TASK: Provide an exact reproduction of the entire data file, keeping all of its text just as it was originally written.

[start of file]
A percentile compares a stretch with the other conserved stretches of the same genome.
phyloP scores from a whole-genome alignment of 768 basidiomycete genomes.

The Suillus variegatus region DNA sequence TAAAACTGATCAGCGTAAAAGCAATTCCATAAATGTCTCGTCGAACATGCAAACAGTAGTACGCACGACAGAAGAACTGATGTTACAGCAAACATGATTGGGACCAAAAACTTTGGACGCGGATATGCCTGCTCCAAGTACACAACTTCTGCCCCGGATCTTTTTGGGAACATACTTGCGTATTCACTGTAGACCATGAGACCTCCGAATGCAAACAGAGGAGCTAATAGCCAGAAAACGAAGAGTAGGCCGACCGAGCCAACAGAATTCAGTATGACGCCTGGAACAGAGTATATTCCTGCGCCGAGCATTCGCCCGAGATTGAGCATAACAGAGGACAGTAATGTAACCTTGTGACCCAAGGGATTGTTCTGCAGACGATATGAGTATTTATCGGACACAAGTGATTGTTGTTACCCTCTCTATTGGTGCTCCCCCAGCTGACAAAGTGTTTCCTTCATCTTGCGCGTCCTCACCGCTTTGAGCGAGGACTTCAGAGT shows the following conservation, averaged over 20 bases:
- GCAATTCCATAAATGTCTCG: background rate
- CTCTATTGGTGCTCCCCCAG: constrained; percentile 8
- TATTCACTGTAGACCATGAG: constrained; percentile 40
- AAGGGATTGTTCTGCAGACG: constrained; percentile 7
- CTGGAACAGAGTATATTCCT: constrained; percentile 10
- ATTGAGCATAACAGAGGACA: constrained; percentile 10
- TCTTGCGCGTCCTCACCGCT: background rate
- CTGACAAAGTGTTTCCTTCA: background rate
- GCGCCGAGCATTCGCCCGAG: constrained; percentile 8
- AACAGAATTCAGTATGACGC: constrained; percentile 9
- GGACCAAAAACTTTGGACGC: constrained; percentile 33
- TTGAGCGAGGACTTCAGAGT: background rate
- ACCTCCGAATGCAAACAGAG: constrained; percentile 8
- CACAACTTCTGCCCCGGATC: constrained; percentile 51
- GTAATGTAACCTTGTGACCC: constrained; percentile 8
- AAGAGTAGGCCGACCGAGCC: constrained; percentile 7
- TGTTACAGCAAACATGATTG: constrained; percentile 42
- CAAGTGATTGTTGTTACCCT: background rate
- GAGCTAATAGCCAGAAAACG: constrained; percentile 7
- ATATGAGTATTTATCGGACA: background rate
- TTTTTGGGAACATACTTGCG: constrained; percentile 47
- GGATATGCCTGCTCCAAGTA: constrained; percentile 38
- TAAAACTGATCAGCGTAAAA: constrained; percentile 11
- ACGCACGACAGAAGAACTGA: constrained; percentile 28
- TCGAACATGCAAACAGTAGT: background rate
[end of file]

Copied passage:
A percentile compares a stretch with the other conserved stretches of the same genome.
phyloP scores from a whole-genome alignment of 768 basidiomycete genomes.

The Suillus variegatus region DNA sequence TAAAACTGATCAGCGTAAAAGCAATTCCATAAATGTCTCGTCGAACATGCAAACAGTAGTACGCACGACAGAAGAACTGATGTTACAGCAAACATGATTGGGACCAAAAACTTTGGACGCGGATATGCCTGCTCCAAGTACACAACTTCTGCCCCGGATCTTTTTGGGAACATACTTGCGTATTCACTGTAGACCATGAGACCTCCGAATGCAAACAGAGGAGCTAATAGCCAGAAAACGAAGAGTAGGCCGACCGAGCCAACAGAATTCAGTATGACGCCTGGAACAGAGTATATTCCTGCGCCGAGCATTCGCCCGAGATTGAGCATAACAGAGGACAGTAATGTAACCTTGTGACCCAAGGGATTGTTCTGCAGACGATATGAGTATTTATCGGACACAAGTGATTGTTGTTACCCTCTCTATTGGTGCTCCCCCAGCTGACAAAGTGTTTCCTTCATCTTGCGCGTCCTCACCGCTTTGAGCGAGGACTTCAGAGT shows the following conservation, averaged over 20 bases:
- GCAATTCCATAAATGTCTCG: background rate
- CTCTATTGGTGCTCCCCCAG: constrained; percentile 8
- TATTCACTGTAGACCATGAG: constrained; percentile 40
- AAGGGATTGTTCTGCAGACG: constrained; percentile 7
- CTGGAACAGAGTATATTCCT: constrained; percentile 10
- ATTGAGCATAACAGAGGACA: constrained; percentile 10
- TCTTGCGCGTCCTCACCGCT: background rate
- CTGACAAAGTGTTTCCTTCA: background rate
- GCGCCGAGCATTCGCCCGAG: constrained; percentile 8
- AACAGAATTCAGTATGACGC: constrained; percentile 9
- GGACCAAAAACTTTGGACGC: constrained; percentile 33
- TTGAGCGAGGACTTCAGAGT: background rate
- ACCTCCGAATGCAAACAGAG: constrained; percentile 8
- CACAACTTCTGCCCCGGATC: constrained; percentile 51
- GTAATGTAACCTTGTGACCC: constrained; percentile 8
- AAGAGTAGGCCGACCGAGCC: constrained; percentile 7
- TGTTACAGCAAACATGATTG: constrained; percentile 42
- CAAGTGATTGTTGTTACCCT: background rate
- GAGCTAATAGCCAGAAAACG: constrained; percentile 7
- ATATGAGTATTTATCGGACA: background rate
- TTTTTGGGAACATACTTGCG: constrained; percentile 47
- GGATATGCCTGCTCCAAGTA: constrained; percentile 38
- TAAAACTGATCAGCGTAAAA: constrained; percentile 11
- ACGCACGACAGAAGAACTGA: constrained; percentile 28
- TCGAACATGCAAACAGTAGT: background rate